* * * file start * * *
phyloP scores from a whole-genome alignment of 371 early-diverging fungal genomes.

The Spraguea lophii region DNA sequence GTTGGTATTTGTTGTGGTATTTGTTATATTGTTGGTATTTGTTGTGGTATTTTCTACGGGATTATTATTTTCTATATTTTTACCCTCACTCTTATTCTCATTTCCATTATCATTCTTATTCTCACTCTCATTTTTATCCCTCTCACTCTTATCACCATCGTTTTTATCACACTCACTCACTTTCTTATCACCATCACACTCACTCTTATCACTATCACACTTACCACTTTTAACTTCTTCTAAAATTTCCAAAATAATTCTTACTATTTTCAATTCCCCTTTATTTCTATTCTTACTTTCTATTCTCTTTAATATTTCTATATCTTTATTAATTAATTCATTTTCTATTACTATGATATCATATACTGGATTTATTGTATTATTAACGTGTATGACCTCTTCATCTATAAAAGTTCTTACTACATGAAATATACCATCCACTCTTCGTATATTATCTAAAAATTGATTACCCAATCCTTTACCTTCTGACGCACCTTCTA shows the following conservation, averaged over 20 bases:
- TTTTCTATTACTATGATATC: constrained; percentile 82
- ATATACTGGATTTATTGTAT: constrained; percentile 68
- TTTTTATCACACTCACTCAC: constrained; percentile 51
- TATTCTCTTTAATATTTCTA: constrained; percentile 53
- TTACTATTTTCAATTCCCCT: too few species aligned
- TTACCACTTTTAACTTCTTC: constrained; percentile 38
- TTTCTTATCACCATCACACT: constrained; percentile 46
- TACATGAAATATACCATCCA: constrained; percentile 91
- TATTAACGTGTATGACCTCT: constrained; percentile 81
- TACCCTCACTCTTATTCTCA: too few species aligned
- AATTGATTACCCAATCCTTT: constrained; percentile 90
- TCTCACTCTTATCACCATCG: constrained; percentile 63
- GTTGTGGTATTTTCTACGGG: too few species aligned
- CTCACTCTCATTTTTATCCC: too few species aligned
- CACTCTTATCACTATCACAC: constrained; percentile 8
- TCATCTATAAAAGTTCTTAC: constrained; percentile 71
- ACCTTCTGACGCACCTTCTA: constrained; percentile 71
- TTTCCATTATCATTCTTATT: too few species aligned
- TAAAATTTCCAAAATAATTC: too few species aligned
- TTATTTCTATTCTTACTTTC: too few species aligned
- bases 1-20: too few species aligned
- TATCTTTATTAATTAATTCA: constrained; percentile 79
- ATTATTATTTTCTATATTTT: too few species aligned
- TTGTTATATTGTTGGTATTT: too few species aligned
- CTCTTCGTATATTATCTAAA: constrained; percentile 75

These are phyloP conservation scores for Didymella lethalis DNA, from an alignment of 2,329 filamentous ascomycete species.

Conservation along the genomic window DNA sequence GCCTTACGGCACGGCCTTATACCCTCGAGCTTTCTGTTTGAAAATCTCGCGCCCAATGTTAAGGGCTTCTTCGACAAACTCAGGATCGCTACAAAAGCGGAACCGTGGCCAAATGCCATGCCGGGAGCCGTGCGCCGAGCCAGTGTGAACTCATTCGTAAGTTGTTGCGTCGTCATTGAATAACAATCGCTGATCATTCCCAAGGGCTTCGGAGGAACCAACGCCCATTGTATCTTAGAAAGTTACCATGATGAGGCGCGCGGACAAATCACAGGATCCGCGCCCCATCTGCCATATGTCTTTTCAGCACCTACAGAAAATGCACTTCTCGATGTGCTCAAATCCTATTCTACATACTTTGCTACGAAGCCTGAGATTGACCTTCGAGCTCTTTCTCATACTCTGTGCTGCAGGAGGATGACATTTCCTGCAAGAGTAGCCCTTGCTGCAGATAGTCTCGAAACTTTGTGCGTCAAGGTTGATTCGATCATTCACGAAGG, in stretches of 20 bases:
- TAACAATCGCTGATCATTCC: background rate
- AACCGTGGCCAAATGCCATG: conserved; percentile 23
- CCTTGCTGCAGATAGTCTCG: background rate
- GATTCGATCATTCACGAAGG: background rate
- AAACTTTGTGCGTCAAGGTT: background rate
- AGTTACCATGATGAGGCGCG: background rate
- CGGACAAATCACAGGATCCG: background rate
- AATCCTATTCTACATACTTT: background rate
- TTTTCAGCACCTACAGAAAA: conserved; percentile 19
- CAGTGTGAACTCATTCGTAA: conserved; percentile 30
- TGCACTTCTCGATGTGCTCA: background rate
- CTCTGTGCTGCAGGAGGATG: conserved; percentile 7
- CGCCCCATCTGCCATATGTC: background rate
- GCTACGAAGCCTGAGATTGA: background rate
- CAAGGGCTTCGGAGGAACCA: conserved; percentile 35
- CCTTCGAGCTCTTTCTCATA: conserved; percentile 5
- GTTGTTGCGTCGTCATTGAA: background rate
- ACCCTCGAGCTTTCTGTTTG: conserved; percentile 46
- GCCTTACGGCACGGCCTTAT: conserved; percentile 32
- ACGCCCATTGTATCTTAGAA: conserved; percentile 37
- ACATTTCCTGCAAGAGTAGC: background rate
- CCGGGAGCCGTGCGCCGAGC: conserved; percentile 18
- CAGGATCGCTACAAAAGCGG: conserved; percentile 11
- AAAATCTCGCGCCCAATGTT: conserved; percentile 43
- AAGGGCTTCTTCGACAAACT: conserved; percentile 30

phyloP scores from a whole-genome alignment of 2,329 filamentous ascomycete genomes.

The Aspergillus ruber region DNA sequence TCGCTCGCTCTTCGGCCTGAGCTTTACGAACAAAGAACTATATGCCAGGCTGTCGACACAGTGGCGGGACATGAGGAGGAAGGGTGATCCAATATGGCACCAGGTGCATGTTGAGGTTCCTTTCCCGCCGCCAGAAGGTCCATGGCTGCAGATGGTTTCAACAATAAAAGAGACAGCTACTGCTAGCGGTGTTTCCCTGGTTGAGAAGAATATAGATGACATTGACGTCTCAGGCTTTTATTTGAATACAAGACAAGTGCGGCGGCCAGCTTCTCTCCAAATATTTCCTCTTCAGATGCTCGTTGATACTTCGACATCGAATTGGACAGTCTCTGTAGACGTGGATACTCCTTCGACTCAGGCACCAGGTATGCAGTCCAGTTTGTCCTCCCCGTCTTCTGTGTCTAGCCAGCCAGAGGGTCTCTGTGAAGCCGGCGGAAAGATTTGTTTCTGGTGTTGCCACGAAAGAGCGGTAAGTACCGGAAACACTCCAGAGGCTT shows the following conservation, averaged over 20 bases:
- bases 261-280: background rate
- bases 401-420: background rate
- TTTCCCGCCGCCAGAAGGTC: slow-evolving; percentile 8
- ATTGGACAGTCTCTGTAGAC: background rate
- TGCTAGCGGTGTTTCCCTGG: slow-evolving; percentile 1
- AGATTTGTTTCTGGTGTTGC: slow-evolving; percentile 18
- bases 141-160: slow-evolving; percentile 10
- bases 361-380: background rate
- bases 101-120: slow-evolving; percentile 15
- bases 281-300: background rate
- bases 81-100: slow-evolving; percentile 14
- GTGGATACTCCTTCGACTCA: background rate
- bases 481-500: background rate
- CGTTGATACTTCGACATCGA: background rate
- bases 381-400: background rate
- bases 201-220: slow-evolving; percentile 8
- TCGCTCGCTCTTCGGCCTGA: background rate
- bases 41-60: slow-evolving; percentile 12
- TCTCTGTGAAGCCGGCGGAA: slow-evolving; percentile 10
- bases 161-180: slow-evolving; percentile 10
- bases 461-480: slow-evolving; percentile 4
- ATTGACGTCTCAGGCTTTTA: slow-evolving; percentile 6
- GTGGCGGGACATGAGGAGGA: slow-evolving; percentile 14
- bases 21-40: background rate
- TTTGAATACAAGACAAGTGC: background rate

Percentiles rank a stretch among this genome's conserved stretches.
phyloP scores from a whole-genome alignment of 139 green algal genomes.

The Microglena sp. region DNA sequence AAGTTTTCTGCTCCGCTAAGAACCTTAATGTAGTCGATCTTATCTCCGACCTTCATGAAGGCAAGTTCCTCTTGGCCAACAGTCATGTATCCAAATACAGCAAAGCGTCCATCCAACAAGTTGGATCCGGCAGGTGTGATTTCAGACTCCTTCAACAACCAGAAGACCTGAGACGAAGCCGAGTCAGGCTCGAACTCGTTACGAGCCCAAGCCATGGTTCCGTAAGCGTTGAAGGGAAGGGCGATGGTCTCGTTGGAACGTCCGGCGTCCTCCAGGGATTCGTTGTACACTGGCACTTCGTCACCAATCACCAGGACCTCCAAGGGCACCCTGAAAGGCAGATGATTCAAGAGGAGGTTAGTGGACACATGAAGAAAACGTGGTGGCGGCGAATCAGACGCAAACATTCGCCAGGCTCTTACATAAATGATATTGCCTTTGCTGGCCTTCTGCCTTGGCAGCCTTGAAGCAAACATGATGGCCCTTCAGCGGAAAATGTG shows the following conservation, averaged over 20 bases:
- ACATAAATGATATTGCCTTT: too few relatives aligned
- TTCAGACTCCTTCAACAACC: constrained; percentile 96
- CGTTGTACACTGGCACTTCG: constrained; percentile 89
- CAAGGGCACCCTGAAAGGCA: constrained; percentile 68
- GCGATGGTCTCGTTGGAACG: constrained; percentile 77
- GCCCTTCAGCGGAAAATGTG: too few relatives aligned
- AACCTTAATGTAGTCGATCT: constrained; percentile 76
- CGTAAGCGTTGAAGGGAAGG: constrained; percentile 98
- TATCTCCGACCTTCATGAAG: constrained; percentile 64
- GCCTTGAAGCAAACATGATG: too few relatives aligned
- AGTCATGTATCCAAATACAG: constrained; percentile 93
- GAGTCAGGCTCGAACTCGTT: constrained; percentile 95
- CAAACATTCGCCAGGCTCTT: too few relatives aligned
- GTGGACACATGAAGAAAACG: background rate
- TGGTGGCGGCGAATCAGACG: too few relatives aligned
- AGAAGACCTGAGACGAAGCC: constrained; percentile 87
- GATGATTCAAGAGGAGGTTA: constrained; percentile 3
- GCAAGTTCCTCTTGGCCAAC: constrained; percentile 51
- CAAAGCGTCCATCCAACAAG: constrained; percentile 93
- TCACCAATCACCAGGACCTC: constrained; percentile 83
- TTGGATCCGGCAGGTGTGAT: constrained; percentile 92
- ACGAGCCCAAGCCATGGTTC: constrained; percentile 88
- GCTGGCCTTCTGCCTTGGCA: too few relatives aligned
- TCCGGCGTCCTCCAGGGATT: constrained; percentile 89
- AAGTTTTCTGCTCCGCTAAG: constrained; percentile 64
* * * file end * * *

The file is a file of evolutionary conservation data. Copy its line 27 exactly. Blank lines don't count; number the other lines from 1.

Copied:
- CTCTTCGTATATTATCTAAA: constrained; percentile 75